It's... sometime in the near-future. And the Hulk is... happy?
Maybe... maybe not...
As the lies unravel, Dr. Bruce Banner - a.k.a. THE INCREDIBLE HULK - comes to realize that nothing is quite what it seems...
What's REALLY going on? And how does it all lead to the Hulk becoming the worst version of himself - the future tyrant, THE MAESTRO?
Once upon a time, scribe Peter David and artist George Perez wrote a little tale entitled Future Imperfect. It told the story of a Hulk in the distant future gone horribly evil, ruling over the final dregs of humanity with a cruel, iron fist. He murdered all the heroes, and only his past self could be brought forward to end his brutal reign.
How the Maestro came to power was briefly covered: “Rads didn’t bother him. When it all went down, the radiation pumped him up.” Now, almost thirty years later, Peter David returns to the peak of his seminal Incredible Hulk run for, at last, the Maestro’s origin.
George Perez isn’t around this time, happily enjoying a well-earned retirement. Hot up-and-comer German Peralta is, though, bringing a grimy, darkened sensibility to the world the Hulk finds himself in, one where nothing is as it seems – at first. Then, reality is all to palpable. With him, at least for the opening sequence, is famed Hulk artist Dale Keown, looking perhaps a bit worn with age but still capable of rendering the Hulk with a raw power that few other artists can match.
The set-up isn’t necessarily the most original, but by design it’s pretty easy to see through almost right away. The Hulk is, to paraphrase the famous tagline from Howard the Duck, trapped in a world he pretty easily made. Without spoiling too much, the Hulk finds himself in a world he is absolutely suited for – whether he wants to be or not. There’s a fun turn with a classic Marvel villain on his last legs (something of a Peter David specialty; see: Dr. Doom in X-Factor), and a whole lot of existential dread to unfurl as the Hulk learns the sad truth about humanity, society, and the failure of heroes. There’s a lot of rumination to be had on the limitations of the capes-and-tights set, and that rumination seems to pave the way for the Hulk to become the worst version of himself.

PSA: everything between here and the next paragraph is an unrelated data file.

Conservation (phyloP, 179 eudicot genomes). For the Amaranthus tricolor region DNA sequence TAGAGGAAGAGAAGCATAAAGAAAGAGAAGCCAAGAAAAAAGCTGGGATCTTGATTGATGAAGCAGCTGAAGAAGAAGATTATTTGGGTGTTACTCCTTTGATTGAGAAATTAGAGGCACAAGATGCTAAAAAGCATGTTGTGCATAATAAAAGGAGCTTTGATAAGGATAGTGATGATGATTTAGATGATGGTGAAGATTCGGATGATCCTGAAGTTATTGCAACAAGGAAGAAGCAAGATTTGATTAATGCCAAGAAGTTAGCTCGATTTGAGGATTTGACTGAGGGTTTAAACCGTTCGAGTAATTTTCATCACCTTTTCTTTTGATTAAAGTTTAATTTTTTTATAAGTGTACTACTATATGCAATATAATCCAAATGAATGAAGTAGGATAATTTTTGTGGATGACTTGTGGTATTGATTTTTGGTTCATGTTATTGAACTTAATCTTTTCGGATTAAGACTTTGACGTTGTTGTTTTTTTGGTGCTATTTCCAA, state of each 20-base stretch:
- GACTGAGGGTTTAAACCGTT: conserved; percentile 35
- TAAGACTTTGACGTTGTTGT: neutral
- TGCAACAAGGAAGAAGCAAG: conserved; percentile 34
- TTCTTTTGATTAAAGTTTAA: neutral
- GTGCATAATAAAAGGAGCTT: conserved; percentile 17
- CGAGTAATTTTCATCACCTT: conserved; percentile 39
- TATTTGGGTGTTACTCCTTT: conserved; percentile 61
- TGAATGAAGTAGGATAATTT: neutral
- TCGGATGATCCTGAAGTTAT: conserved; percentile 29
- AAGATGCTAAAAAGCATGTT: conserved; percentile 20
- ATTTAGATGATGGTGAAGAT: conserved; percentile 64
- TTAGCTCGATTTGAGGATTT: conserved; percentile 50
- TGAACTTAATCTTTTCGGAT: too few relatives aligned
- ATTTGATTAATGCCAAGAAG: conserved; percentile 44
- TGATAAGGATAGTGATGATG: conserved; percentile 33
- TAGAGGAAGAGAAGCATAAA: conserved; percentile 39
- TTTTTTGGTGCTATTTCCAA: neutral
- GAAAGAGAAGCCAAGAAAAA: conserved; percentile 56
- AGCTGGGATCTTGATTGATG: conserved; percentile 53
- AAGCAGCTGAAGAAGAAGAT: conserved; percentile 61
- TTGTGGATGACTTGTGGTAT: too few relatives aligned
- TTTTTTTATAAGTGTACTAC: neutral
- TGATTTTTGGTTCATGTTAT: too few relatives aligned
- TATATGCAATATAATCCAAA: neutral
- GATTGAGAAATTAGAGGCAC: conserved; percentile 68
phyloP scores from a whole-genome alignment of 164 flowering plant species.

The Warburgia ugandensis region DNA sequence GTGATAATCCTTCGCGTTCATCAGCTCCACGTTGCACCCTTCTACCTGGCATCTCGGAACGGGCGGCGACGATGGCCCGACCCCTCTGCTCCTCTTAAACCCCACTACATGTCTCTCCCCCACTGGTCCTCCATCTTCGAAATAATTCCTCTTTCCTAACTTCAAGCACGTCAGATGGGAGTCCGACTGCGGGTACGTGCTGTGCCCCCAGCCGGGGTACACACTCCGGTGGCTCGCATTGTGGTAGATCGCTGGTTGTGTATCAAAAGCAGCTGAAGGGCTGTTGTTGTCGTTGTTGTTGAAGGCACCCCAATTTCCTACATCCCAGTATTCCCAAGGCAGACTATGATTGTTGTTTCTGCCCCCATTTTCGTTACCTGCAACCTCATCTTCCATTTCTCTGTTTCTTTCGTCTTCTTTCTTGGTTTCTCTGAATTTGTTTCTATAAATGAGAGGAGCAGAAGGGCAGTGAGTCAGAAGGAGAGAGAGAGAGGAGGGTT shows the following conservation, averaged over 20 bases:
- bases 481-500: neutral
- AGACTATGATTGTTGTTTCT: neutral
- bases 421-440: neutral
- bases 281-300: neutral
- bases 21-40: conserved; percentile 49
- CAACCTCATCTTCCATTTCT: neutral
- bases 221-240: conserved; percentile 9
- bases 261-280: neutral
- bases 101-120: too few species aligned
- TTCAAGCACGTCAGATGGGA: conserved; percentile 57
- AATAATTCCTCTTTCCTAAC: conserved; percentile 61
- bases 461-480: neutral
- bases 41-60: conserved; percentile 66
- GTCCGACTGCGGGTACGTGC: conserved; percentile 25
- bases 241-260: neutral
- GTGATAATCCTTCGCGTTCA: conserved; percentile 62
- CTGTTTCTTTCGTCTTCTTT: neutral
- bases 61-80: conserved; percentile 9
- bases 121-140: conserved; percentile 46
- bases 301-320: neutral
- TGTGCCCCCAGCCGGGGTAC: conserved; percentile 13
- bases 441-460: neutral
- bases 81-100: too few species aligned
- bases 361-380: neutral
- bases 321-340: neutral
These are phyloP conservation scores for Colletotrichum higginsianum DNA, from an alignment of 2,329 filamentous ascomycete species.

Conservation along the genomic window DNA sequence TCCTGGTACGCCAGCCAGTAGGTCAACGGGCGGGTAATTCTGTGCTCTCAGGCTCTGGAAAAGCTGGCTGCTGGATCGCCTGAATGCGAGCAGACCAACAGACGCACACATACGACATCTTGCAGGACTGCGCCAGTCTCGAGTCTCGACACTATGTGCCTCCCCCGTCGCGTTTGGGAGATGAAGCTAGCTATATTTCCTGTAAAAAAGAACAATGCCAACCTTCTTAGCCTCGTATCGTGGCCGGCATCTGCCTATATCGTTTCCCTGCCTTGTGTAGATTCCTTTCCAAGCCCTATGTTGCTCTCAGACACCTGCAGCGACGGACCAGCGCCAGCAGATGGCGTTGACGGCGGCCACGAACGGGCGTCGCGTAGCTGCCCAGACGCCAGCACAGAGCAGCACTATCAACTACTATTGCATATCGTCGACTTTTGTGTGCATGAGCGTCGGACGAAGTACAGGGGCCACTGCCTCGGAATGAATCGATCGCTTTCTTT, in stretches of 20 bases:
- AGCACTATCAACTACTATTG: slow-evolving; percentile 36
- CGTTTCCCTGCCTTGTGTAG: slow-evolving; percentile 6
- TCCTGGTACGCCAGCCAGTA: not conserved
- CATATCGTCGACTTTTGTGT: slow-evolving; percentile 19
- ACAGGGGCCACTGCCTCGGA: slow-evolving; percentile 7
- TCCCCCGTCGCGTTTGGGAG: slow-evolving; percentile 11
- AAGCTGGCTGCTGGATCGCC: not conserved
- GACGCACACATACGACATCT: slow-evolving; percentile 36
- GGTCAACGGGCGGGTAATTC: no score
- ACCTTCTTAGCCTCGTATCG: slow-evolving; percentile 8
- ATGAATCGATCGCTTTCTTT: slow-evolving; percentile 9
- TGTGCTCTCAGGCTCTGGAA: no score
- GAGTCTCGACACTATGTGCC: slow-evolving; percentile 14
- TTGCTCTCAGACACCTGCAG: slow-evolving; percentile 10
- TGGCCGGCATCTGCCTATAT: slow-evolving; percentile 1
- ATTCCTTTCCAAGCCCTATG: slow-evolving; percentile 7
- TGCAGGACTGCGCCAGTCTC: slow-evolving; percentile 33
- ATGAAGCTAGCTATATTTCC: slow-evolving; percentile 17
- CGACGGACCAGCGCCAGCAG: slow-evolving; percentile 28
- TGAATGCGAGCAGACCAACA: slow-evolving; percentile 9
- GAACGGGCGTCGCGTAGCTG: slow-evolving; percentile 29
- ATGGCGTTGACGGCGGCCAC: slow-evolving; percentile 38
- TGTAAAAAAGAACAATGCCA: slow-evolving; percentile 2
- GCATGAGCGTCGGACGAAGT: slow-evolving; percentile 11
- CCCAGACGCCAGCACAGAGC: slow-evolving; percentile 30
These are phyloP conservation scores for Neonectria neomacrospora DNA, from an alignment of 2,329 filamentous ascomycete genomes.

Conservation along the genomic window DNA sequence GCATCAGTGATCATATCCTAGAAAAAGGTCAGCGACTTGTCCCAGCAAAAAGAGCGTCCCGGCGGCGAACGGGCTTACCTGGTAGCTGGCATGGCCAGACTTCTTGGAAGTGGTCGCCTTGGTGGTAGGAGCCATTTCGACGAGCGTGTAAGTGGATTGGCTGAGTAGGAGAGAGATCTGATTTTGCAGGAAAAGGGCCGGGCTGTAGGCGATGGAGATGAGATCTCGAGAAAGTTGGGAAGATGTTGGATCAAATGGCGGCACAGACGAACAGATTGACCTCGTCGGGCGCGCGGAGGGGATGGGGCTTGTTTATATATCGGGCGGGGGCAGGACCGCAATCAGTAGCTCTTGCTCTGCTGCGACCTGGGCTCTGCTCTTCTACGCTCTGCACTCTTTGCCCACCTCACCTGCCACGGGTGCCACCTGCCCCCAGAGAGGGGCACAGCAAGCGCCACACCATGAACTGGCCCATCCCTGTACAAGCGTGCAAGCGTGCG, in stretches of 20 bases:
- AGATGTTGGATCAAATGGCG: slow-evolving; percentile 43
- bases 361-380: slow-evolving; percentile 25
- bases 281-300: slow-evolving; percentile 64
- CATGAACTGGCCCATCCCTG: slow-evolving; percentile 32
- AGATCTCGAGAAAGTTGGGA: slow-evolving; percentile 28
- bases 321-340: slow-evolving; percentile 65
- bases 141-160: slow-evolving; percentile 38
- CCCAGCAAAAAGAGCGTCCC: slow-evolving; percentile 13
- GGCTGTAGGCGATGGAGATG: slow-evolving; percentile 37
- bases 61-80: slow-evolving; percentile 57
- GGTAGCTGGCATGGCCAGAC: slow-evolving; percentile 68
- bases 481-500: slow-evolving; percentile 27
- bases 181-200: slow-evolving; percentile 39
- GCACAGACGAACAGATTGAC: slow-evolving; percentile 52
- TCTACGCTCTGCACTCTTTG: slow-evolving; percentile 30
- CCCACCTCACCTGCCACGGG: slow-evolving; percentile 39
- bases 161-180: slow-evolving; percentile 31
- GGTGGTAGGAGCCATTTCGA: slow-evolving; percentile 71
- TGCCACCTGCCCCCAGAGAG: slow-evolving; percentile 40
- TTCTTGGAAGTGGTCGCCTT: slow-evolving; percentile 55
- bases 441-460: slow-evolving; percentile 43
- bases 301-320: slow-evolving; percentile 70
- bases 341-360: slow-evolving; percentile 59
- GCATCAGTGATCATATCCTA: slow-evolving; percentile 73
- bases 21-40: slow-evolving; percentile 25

Throughout David’s masterful script, there are moments of fun, but more a sense of mounting dread, accentuated by Peralta’s masterful art. Peralta couldn’t have a more different style than George Perez, but he brings his own kind of gravitas to the story nonetheless. The artist seems to recognize the giant artistic shoes he has to fill, and more than rises to the challenge.
Prequels are, by their very nature, difficult to pull off, because readers already know the end of the story. The fun lies in uncovering unique and surprising ways to get there. To that end, it would have been easy – far too easy – for David and company to have rested on their laurels and had some fun revisiting a classic. Fortunately, that’s not the case. One issue of Maestro in, and what Peter David, German Peralta, and Dale Keown have instead done is created a dark and hopeless world where it’s not enough to be just he Hulk. A world that is leaderless, but needs more than a leader.
A world that needs a maestro.
Maestro #1 is no mere nostalgia trip. It's a dark, masterful look into the psyche of Marvel's most powerful force, and the world that ultimately forces him to become the worst, most vile version of himself. This is a stunner of a comic with a huge legacy to fulfill, and it more than does so as the entire creative team rises to the challenge - and then some.
Maestro #1: My Own Worst Enemy (EARLY Spoiler-Free Review!)
- Writing - 9.5/109.5/10
- Storyline - 9/109/10
- Art - 9/109/10
- Color - 10/1010/10
- Cover Art - 10/1010/10